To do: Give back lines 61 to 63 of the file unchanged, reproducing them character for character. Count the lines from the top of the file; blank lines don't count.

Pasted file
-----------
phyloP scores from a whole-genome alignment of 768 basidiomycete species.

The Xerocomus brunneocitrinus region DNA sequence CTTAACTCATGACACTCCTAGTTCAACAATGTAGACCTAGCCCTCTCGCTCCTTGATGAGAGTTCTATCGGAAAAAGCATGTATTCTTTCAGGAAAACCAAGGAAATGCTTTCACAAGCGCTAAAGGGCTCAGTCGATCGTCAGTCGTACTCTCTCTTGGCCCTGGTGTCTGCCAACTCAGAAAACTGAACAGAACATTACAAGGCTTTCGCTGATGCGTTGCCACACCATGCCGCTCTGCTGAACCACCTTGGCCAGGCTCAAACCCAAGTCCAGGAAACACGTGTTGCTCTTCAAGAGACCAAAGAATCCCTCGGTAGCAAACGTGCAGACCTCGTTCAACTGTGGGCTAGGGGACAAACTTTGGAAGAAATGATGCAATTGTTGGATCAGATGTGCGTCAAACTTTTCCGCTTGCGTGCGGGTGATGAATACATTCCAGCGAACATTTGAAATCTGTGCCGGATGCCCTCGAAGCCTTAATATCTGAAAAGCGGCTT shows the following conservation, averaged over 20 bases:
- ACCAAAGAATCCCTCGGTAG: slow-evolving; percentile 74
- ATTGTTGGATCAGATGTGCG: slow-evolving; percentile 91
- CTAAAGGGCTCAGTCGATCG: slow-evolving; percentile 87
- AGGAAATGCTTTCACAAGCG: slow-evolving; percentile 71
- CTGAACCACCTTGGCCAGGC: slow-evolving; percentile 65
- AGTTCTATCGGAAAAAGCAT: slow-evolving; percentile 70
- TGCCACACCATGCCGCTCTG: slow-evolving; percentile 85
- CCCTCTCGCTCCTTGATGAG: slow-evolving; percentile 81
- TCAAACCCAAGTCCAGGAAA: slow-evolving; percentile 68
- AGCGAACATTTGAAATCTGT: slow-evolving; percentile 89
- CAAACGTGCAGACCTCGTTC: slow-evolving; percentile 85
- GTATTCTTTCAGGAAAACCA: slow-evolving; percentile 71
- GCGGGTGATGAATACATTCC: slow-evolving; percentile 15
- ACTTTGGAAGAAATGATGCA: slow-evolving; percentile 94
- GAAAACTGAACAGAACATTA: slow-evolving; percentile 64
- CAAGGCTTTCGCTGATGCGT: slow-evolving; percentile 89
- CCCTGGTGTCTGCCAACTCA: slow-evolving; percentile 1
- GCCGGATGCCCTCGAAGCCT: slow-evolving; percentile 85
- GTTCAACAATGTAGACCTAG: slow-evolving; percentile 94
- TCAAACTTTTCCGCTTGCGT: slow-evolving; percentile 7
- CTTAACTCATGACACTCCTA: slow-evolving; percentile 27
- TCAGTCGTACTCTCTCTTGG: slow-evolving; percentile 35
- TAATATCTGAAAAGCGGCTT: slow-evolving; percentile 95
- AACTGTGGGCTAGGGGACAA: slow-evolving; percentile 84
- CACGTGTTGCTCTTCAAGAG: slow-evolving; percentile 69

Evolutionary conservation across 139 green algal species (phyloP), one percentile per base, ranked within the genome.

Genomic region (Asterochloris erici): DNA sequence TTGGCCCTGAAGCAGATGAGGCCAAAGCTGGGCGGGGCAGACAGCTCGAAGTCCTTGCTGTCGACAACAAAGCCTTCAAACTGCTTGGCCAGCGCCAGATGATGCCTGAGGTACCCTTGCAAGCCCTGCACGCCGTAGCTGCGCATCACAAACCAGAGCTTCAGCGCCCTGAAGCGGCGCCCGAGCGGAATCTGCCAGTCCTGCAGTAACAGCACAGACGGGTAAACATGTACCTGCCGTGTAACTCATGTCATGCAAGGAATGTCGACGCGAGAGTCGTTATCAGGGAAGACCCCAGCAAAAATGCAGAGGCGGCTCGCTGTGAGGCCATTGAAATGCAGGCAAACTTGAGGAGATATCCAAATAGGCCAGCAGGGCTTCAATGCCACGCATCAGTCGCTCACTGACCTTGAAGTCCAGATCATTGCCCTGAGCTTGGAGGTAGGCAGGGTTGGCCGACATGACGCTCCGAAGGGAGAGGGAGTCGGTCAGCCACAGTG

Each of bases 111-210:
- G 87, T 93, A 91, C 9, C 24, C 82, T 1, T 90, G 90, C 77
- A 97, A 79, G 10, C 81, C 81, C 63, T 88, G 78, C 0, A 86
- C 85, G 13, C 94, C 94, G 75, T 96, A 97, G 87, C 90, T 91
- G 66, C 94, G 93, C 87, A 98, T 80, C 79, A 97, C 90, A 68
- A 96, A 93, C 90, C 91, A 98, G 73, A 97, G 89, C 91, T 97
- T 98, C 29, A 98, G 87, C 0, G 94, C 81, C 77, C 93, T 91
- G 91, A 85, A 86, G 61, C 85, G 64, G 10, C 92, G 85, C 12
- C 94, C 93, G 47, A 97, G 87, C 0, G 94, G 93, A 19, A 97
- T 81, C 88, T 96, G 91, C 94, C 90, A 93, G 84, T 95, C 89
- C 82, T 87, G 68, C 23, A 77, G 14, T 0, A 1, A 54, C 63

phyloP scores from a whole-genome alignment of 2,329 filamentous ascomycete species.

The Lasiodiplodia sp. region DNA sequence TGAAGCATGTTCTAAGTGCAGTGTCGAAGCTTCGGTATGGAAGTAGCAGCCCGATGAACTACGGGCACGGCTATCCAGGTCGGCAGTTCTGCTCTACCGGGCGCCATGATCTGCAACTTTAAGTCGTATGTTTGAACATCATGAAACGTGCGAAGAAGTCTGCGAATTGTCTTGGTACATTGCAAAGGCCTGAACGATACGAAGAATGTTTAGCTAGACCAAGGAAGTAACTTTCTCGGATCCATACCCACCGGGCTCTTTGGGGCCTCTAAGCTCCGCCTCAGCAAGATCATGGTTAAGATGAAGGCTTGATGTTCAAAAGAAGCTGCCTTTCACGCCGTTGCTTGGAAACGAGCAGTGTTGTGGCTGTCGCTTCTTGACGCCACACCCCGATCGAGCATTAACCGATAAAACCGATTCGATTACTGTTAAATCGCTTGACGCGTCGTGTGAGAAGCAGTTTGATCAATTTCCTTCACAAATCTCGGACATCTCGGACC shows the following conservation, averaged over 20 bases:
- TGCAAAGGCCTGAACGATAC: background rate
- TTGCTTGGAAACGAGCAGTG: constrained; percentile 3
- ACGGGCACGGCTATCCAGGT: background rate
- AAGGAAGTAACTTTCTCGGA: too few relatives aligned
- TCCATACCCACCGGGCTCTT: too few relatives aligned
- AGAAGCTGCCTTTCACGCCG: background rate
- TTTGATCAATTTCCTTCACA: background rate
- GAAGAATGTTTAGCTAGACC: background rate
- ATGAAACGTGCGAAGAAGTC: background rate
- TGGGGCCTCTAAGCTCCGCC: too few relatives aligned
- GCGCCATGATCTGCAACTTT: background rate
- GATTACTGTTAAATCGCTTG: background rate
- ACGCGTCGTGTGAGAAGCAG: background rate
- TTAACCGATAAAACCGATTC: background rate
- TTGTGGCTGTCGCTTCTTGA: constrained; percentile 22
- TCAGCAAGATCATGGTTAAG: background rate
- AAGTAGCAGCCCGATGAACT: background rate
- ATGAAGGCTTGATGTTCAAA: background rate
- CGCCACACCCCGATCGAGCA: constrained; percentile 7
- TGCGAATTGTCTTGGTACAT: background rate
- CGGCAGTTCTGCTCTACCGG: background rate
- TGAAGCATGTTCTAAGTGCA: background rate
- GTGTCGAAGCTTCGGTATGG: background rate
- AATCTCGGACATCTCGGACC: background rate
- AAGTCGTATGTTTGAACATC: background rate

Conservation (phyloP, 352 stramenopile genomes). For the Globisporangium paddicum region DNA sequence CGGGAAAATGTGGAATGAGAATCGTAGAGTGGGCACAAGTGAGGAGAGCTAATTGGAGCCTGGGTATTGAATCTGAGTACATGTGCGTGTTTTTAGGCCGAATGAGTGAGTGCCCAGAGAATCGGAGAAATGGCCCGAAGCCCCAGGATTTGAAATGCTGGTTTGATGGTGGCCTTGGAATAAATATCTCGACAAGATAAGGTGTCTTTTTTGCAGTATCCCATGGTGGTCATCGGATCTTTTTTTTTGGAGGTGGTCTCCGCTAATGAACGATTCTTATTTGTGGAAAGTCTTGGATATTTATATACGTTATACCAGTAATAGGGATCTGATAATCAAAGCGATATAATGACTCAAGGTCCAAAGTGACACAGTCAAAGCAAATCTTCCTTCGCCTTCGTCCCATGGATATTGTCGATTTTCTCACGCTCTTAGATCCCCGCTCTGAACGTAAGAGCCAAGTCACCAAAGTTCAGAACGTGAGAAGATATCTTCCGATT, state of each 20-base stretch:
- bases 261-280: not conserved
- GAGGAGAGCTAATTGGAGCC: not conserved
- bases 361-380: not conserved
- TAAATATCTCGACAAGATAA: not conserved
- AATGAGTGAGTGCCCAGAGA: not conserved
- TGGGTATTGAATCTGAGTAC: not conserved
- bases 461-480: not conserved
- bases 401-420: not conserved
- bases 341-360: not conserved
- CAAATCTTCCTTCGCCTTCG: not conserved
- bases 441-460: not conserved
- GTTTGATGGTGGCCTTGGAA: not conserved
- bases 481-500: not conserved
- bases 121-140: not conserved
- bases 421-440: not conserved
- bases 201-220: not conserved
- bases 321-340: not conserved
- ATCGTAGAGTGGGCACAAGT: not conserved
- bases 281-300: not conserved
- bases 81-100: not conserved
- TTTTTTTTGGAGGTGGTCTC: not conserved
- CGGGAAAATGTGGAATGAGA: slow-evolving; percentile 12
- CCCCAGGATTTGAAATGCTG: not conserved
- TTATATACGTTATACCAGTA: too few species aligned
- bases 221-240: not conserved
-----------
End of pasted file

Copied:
- CGCCACACCCCGATCGAGCA: constrained; percentile 7
- TGCGAATTGTCTTGGTACAT: background rate
- CGGCAGTTCTGCTCTACCGG: background rate